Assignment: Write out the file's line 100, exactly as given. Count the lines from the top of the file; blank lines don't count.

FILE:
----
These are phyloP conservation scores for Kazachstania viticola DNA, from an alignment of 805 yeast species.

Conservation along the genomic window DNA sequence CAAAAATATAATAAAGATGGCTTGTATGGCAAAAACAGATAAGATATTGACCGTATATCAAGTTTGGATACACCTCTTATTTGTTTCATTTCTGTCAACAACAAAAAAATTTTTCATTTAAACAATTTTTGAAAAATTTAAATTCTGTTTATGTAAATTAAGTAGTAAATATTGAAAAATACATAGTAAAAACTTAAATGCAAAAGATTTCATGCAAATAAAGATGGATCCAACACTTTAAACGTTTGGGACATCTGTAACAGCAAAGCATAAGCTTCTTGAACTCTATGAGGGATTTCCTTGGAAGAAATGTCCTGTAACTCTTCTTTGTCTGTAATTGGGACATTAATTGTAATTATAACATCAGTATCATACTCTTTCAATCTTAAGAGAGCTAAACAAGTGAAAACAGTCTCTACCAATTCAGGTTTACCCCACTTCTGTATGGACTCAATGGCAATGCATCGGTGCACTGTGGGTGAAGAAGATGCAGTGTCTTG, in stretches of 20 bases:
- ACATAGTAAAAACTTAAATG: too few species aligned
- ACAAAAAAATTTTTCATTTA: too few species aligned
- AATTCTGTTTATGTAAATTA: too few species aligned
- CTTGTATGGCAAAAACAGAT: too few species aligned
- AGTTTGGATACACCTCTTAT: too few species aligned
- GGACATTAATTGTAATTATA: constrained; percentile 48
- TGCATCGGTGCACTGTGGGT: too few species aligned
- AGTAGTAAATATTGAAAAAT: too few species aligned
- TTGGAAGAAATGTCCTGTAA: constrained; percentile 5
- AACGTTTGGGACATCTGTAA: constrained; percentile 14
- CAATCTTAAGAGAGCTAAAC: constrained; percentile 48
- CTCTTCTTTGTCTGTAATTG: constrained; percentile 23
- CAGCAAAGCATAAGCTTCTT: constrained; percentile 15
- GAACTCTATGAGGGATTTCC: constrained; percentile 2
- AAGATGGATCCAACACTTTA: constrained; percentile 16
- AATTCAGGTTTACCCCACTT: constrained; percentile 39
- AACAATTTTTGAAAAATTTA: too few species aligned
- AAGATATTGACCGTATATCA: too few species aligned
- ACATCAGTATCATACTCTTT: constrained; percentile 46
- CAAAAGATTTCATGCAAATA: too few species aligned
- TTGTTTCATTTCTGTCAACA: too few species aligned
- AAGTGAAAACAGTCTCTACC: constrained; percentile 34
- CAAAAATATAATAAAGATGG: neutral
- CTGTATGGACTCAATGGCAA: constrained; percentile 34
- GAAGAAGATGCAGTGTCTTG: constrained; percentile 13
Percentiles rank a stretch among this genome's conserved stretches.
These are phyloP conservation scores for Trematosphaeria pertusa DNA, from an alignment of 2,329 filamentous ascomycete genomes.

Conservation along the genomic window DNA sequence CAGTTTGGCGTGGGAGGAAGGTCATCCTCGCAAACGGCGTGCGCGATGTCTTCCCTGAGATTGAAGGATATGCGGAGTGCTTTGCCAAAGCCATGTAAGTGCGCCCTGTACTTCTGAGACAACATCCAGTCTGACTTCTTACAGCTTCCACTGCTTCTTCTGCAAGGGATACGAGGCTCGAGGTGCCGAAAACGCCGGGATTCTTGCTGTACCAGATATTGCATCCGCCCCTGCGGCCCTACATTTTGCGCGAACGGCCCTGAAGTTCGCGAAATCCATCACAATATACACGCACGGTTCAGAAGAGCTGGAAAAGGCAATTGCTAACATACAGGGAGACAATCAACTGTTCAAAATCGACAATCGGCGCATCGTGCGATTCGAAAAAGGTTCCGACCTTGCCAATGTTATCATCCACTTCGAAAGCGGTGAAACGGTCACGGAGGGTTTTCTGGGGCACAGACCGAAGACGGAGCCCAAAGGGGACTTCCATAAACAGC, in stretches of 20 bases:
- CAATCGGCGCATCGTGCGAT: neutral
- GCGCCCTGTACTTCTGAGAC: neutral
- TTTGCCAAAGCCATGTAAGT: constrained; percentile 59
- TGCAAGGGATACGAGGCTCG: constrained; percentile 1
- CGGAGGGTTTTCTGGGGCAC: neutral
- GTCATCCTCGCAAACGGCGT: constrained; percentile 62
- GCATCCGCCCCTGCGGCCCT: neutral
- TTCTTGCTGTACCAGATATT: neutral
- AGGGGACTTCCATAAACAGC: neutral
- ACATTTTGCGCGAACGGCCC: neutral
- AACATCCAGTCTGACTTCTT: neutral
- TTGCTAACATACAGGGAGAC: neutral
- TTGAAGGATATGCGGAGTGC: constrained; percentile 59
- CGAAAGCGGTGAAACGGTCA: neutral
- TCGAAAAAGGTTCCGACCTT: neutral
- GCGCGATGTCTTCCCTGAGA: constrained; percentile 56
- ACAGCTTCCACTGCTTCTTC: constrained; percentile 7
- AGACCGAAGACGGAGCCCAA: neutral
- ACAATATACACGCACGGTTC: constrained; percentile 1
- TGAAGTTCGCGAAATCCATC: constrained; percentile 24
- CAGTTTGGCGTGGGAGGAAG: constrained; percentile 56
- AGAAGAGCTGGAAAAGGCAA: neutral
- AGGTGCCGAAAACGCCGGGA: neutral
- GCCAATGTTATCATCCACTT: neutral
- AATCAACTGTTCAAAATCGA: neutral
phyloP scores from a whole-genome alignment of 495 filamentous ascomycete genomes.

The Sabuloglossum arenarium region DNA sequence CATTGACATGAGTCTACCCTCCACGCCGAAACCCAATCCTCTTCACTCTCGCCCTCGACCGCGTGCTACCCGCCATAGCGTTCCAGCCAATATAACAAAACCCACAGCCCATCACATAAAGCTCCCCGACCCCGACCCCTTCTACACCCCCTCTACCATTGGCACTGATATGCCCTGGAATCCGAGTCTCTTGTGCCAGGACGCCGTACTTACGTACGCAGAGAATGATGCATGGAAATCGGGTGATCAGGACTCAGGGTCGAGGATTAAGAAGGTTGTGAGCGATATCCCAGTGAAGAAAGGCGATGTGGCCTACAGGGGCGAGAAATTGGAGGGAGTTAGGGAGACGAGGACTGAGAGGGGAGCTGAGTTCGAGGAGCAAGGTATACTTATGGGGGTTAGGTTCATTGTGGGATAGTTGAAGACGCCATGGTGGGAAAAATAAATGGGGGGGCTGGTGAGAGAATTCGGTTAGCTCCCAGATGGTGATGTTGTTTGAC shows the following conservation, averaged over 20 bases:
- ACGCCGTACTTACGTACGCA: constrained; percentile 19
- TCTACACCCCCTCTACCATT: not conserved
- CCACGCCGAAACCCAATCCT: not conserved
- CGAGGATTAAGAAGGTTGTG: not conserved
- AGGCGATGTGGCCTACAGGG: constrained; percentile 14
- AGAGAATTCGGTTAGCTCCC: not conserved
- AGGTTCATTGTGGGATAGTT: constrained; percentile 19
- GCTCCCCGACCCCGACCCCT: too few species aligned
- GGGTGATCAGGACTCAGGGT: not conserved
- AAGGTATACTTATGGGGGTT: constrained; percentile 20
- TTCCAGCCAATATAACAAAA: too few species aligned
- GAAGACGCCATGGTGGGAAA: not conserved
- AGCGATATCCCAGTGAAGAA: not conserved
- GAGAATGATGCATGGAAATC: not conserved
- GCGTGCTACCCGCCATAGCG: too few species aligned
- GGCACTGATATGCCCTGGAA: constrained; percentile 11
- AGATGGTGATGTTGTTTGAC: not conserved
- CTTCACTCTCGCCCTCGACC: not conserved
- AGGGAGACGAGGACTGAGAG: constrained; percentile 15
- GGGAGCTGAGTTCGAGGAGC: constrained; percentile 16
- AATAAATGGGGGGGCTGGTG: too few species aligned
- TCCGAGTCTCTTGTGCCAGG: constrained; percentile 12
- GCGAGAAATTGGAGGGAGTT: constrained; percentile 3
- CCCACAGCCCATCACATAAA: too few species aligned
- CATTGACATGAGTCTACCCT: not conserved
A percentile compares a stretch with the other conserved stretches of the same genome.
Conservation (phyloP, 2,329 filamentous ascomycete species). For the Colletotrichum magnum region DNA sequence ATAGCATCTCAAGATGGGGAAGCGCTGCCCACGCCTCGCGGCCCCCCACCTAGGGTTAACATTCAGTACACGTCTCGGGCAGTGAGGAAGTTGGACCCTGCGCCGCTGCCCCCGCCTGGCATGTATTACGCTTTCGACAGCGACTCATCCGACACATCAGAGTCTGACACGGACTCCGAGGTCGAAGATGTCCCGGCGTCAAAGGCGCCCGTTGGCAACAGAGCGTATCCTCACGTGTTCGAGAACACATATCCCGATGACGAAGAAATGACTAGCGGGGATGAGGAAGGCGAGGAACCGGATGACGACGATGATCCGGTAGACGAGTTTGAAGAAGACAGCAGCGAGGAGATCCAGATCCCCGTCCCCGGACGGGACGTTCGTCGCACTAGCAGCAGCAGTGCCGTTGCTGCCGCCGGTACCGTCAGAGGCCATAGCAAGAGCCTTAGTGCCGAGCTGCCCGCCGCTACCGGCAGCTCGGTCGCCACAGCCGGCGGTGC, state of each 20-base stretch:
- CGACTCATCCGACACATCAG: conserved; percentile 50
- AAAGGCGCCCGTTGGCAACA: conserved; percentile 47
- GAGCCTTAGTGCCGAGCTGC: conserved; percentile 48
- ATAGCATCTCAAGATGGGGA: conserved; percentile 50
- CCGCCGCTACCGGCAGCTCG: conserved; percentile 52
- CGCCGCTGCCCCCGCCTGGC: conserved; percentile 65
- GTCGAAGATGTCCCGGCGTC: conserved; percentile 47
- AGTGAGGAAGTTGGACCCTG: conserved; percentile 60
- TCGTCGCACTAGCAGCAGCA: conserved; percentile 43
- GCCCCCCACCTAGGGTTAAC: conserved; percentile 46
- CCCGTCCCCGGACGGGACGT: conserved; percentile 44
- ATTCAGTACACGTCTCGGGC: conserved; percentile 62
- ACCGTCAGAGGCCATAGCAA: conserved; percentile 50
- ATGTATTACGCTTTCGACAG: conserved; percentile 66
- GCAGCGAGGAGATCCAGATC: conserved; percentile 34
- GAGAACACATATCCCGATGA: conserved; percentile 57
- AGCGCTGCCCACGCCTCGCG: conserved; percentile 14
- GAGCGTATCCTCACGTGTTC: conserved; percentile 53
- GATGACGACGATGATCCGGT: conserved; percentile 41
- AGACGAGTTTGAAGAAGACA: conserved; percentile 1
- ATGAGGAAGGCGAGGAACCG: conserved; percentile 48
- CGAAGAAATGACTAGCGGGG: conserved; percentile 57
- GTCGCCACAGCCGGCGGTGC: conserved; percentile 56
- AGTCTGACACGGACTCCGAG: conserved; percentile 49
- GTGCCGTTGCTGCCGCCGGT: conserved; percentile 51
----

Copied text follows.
- GAGAACACATATCCCGATGA: conserved; percentile 57